NASA's Hero Valkyrie humanoid, a 6-foot, 266-pound robot designed to save people on earth in disaster scenarios while also being able to walk among astronauts at future space expeditions, was unveiled Tuesday by engineers at NASA's Johnson Space Center.
The Valkyrie is the newest contestant in the DARPA Robotics Challenge, a competition in which robot systems and software teams from around the world compete against one another in a course designed to measure their robot's ability to assist humans in natural and man-made disasters.
According to its entry page, the Valkyrie
has a "full body design that can intervene in terrestrial disaster scenarios, but also walk on Mars."
"We really wanted to design the appearance of this robot to be one that was just, when you saw it, it would be 'wow, that's awesome,'" Valkyrie project leader Nicolaus Radford said in a promotional video.
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According to Radford, the Valkyrie's power comes from its two-kilowatt hour battery which is located on the robot's back in the shape of a backpack, which can be switched out in a matter of minutes.
Cameras have been placed throughout the robot from head to two, allowing its controllers to see images and collect data from any view as the robot is sent into a scenario to help humans, Radford added.
"We want to get to Mars, likely NASA will send robots ahead of the astronauts to the planet," Radford added. "These robots will start preparing the way for human explorers and when the humans arrive the robots and the humans will work together in conjunction building [habitats], laying foundation and just working together in that tight relationship."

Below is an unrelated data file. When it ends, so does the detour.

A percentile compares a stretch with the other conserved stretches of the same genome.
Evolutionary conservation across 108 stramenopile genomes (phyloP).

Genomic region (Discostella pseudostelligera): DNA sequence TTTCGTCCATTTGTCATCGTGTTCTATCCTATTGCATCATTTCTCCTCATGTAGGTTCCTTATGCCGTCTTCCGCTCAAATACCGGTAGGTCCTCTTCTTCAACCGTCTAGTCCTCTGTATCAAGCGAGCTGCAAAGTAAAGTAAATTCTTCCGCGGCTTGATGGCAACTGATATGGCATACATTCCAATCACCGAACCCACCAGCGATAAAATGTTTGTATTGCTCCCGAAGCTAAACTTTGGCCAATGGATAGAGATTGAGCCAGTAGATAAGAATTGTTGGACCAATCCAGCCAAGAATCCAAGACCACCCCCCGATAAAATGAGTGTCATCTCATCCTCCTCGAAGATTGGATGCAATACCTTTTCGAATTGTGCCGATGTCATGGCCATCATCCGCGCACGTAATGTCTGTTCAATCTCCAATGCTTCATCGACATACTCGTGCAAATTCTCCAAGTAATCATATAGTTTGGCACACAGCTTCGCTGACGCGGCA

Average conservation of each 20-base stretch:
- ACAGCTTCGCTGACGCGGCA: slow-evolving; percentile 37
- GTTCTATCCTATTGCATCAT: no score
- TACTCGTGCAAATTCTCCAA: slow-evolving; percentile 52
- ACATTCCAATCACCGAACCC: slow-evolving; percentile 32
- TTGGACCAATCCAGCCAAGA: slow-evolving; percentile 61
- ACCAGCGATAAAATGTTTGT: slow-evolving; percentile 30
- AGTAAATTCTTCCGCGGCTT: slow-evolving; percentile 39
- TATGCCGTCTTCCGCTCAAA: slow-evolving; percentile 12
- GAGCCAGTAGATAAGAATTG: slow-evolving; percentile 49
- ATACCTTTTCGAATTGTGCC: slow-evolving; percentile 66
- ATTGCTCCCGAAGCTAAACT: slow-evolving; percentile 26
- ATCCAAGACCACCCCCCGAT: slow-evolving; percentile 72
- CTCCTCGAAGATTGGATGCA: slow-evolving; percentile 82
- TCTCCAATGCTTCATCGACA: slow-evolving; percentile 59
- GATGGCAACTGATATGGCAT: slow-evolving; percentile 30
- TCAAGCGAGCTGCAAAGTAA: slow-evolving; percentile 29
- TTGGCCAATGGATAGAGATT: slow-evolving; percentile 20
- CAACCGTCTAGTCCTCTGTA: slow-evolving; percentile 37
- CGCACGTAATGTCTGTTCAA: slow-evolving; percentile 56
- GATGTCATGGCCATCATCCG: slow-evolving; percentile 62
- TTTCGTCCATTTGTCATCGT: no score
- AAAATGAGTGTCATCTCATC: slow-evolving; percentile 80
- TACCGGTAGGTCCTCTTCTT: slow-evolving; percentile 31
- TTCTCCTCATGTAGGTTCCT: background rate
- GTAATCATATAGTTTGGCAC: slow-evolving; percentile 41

The Valkyrie will face off against five other robots in a trial competition between Dec. 20 and 21 at the Homestead-Miami Speedway, where they will go "through eight individual, physical tasks that test mobility, manipulation, dexterity, perception, and operator control mechanisms," according to the DARPA Robotics Challenge website
The six robots initially faced off in a June 2013 simulated robot competition in which 26 entries competed for six slots.
The final trial will be held at the end of 2014, at which time the winning team will receive a $2 million prize.
Other robots that will be competing for the grand prize is the RoboSimian, a long-limbed bipedal robot designed by the NASA Jet Propulsion Labs in Pasadena, Calif., and the Thor robot, a tactical hazardous operations robot designed by engineers at Virginia Tech.
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